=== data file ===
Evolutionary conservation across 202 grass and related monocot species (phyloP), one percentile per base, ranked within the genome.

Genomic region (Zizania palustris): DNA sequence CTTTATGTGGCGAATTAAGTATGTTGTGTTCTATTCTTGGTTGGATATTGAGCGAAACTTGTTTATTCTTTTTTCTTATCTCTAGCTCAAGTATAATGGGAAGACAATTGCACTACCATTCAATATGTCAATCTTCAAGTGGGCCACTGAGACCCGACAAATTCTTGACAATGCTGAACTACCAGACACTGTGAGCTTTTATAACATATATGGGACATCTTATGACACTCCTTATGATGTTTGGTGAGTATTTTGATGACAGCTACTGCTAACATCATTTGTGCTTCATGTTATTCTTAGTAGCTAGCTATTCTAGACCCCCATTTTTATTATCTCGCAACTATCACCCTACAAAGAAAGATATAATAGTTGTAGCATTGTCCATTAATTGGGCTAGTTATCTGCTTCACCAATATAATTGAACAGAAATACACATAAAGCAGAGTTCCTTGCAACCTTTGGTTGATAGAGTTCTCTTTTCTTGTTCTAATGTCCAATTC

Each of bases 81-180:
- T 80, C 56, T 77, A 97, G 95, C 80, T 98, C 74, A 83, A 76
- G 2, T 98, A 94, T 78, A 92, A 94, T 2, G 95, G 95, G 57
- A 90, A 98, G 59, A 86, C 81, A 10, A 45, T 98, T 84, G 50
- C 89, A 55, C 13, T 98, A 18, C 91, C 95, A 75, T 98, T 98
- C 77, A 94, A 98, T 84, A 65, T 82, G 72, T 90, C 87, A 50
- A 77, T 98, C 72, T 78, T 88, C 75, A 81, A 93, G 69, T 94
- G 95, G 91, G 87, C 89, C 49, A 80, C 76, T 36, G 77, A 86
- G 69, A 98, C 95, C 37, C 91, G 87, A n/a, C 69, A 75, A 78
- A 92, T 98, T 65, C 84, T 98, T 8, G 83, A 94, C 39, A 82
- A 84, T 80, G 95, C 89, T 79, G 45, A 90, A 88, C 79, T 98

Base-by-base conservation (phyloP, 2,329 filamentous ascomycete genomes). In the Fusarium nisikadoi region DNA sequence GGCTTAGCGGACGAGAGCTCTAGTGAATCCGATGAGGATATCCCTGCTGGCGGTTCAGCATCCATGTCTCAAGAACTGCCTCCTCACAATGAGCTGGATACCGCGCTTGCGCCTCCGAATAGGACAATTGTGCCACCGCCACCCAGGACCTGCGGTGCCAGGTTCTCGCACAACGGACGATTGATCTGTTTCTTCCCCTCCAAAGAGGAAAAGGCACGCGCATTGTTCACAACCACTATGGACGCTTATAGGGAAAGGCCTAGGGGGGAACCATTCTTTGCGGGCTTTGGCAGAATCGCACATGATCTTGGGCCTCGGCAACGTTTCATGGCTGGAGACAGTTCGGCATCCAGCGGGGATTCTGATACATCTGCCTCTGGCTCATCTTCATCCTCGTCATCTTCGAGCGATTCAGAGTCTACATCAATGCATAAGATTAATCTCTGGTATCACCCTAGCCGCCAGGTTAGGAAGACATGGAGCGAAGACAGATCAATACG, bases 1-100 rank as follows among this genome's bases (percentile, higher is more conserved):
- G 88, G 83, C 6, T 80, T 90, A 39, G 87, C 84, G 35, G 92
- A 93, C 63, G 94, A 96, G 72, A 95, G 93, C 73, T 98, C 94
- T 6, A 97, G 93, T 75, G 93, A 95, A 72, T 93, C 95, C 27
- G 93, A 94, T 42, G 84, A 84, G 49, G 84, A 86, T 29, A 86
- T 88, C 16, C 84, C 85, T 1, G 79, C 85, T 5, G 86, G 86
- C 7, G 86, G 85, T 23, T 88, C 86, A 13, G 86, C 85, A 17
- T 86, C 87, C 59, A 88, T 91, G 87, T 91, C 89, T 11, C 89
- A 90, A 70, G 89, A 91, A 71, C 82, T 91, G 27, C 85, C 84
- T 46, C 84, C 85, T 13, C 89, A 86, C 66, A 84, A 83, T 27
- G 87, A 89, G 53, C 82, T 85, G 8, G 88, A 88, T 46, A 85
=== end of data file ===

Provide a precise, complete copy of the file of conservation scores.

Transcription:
Evolutionary conservation across 202 grass and related monocot species (phyloP), one percentile per base, ranked within the genome.

Genomic region (Zizania palustris): DNA sequence CTTTATGTGGCGAATTAAGTATGTTGTGTTCTATTCTTGGTTGGATATTGAGCGAAACTTGTTTATTCTTTTTTCTTATCTCTAGCTCAAGTATAATGGGAAGACAATTGCACTACCATTCAATATGTCAATCTTCAAGTGGGCCACTGAGACCCGACAAATTCTTGACAATGCTGAACTACCAGACACTGTGAGCTTTTATAACATATATGGGACATCTTATGACACTCCTTATGATGTTTGGTGAGTATTTTGATGACAGCTACTGCTAACATCATTTGTGCTTCATGTTATTCTTAGTAGCTAGCTATTCTAGACCCCCATTTTTATTATCTCGCAACTATCACCCTACAAAGAAAGATATAATAGTTGTAGCATTGTCCATTAATTGGGCTAGTTATCTGCTTCACCAATATAATTGAACAGAAATACACATAAAGCAGAGTTCCTTGCAACCTTTGGTTGATAGAGTTCTCTTTTCTTGTTCTAATGTCCAATTC

Each of bases 81-180:
- T 80, C 56, T 77, A 97, G 95, C 80, T 98, C 74, A 83, A 76
- G 2, T 98, A 94, T 78, A 92, A 94, T 2, G 95, G 95, G 57
- A 90, A 98, G 59, A 86, C 81, A 10, A 45, T 98, T 84, G 50
- C 89, A 55, C 13, T 98, A 18, C 91, C 95, A 75, T 98, T 98
- C 77, A 94, A 98, T 84, A 65, T 82, G 72, T 90, C 87, A 50
- A 77, T 98, C 72, T 78, T 88, C 75, A 81, A 93, G 69, T 94
- G 95, G 91, G 87, C 89, C 49, A 80, C 76, T 36, G 77, A 86
- G 69, A 98, C 95, C 37, C 91, G 87, A n/a, C 69, A 75, A 78
- A 92, T 98, T 65, C 84, T 98, T 8, G 83, A 94, C 39, A 82
- A 84, T 80, G 95, C 89, T 79, G 45, A 90, A 88, C 79, T 98

Base-by-base conservation (phyloP, 2,329 filamentous ascomycete genomes). In the Fusarium nisikadoi region DNA sequence GGCTTAGCGGACGAGAGCTCTAGTGAATCCGATGAGGATATCCCTGCTGGCGGTTCAGCATCCATGTCTCAAGAACTGCCTCCTCACAATGAGCTGGATACCGCGCTTGCGCCTCCGAATAGGACAATTGTGCCACCGCCACCCAGGACCTGCGGTGCCAGGTTCTCGCACAACGGACGATTGATCTGTTTCTTCCCCTCCAAAGAGGAAAAGGCACGCGCATTGTTCACAACCACTATGGACGCTTATAGGGAAAGGCCTAGGGGGGAACCATTCTTTGCGGGCTTTGGCAGAATCGCACATGATCTTGGGCCTCGGCAACGTTTCATGGCTGGAGACAGTTCGGCATCCAGCGGGGATTCTGATACATCTGCCTCTGGCTCATCTTCATCCTCGTCATCTTCGAGCGATTCAGAGTCTACATCAATGCATAAGATTAATCTCTGGTATCACCCTAGCCGCCAGGTTAGGAAGACATGGAGCGAAGACAGATCAATACG, bases 1-100 rank as follows among this genome's bases (percentile, higher is more conserved):
- G 88, G 83, C 6, T 80, T 90, A 39, G 87, C 84, G 35, G 92
- A 93, C 63, G 94, A 96, G 72, A 95, G 93, C 73, T 98, C 94
- T 6, A 97, G 93, T 75, G 93, A 95, A 72, T 93, C 95, C 27
- G 93, A 94, T 42, G 84, A 84, G 49, G 84, A 86, T 29, A 86
- T 88, C 16, C 84, C 85, T 1, G 79, C 85, T 5, G 86, G 86
- C 7, G 86, G 85, T 23, T 88, C 86, A 13, G 86, C 85, A 17
- T 86, C 87, C 59, A 88, T 91, G 87, T 91, C 89, T 11, C 89
- A 90, A 70, G 89, A 91, A 71, C 82, T 91, G 27, C 85, C 84
- T 46, C 84, C 85, T 13, C 89, A 86, C 66, A 84, A 83, T 27
- G 87, A 89, G 53, C 82, T 85, G 8, G 88, A 88, T 46, A 85